Air Date: Week of June 19, 1998
This week, facts about... Tea: Iced and otherwise..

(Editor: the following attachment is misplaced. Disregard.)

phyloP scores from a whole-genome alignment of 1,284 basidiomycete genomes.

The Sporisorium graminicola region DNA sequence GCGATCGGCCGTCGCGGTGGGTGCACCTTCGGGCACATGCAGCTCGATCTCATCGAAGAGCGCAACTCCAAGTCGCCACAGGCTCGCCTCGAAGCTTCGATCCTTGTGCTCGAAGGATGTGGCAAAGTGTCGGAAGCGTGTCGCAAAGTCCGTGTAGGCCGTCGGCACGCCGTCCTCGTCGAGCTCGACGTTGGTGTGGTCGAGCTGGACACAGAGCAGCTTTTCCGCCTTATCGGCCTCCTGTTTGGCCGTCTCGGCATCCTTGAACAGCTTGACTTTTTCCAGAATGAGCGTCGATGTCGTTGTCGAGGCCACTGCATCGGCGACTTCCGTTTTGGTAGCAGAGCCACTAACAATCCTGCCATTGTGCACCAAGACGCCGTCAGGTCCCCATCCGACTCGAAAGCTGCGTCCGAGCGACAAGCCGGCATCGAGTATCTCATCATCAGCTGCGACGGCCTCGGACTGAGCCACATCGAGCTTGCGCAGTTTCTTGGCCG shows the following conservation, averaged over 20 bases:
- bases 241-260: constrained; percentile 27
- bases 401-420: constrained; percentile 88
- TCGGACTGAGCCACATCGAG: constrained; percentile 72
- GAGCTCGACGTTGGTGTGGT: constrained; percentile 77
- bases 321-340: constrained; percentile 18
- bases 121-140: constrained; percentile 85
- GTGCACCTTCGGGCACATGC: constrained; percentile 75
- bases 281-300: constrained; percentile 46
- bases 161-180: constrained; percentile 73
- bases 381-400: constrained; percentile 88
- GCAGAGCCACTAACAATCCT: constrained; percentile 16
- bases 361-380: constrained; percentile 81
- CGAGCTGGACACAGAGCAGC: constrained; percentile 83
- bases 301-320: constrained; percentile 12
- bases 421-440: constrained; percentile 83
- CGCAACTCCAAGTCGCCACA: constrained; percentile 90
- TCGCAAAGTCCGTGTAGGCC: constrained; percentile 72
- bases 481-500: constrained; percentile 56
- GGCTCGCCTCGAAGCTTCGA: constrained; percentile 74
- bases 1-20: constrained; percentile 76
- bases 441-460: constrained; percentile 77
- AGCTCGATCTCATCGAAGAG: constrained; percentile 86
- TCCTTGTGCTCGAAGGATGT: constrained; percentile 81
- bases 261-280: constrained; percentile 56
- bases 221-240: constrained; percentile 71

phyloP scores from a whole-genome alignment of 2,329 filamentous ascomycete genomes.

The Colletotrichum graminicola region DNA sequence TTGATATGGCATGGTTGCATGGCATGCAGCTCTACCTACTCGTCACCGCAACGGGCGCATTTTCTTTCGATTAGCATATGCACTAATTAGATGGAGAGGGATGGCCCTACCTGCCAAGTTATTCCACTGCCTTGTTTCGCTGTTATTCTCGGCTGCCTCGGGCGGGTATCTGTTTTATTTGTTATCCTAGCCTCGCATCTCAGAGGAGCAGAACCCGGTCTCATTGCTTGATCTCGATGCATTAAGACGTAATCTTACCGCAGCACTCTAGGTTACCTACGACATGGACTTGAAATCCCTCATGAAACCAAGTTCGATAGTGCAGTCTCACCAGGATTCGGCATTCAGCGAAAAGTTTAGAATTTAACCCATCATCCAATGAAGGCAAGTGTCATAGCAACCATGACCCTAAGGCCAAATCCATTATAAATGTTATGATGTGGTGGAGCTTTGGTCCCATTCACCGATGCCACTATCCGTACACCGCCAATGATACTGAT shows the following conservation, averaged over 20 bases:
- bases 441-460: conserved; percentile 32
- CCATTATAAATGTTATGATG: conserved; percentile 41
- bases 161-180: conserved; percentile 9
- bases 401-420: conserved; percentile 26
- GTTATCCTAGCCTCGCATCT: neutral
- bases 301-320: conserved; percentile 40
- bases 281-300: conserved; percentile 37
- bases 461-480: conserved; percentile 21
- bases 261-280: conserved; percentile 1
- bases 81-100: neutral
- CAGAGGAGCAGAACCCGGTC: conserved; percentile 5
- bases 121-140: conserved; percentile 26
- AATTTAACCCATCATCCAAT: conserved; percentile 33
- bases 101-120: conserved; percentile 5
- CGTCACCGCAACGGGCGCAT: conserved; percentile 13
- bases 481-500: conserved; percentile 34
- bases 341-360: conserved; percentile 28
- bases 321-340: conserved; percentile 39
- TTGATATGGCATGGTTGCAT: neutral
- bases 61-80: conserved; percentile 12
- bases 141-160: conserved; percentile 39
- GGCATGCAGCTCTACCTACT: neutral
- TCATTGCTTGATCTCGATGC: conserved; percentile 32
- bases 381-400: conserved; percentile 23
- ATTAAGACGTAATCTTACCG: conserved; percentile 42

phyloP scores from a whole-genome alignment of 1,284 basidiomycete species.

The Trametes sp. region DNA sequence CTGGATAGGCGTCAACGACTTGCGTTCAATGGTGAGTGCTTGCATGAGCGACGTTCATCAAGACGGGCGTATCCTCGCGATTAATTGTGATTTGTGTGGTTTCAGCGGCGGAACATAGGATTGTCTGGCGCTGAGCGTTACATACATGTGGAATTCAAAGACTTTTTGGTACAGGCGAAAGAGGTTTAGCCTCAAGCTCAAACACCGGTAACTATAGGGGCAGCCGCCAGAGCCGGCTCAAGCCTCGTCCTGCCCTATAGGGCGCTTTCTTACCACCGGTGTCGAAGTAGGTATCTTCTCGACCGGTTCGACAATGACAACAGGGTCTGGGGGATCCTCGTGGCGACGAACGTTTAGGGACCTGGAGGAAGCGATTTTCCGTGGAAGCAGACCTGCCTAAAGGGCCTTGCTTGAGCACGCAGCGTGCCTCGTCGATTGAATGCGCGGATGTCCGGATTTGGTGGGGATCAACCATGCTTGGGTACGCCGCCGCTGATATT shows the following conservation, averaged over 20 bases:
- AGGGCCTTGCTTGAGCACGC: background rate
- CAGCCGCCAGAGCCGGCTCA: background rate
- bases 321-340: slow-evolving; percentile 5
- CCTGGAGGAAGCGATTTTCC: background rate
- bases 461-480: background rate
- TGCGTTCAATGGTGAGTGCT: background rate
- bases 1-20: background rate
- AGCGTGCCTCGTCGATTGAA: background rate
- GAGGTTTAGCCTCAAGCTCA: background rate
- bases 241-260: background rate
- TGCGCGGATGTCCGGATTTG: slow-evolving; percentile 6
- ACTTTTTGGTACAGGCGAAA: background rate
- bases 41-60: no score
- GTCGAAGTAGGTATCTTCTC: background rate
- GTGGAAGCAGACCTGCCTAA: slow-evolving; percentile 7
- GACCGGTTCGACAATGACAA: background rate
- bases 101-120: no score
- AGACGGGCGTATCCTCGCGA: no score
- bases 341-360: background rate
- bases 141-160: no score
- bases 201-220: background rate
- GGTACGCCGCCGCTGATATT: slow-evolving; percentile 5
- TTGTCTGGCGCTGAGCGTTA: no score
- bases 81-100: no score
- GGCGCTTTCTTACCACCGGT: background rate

KNOY: With the weather getting warmer, ice tea is making its annual comeback. As the story goes, ice tea was concocted on a scorching summer day at the 1904 World's Fair in St. Louis. One vendor discovered that no one was buying his tea, so he dumped ice into it and voila: a new taste sensation. Legend also has it that tea as a hot beverage was serendipitously discovered by the Chinese emperor in 2737 BC. Some leaves blew off an evergreen shrub called Camellia Sinensis and fell into his pot of boiling water. Teas fall into 3 main categories: black, green, and oolong, but they all come from this same plant. The different flavorings are due to variations in how the leaves and buds are processed. Almost all the tea Americans drink is some type of black tea. Herbal infusions made from plants other than the Camellia are often called tea, but are known by tea afficionados as tisanes. With the increasing variety of specialty teas and recent reports of tea's anti-oxidant, anti-cancer properties, the drink's growing more popular. Today, tea is second only to water as the most consumed beverage in the world. And for this week, that's the Living on Earth Almanac.
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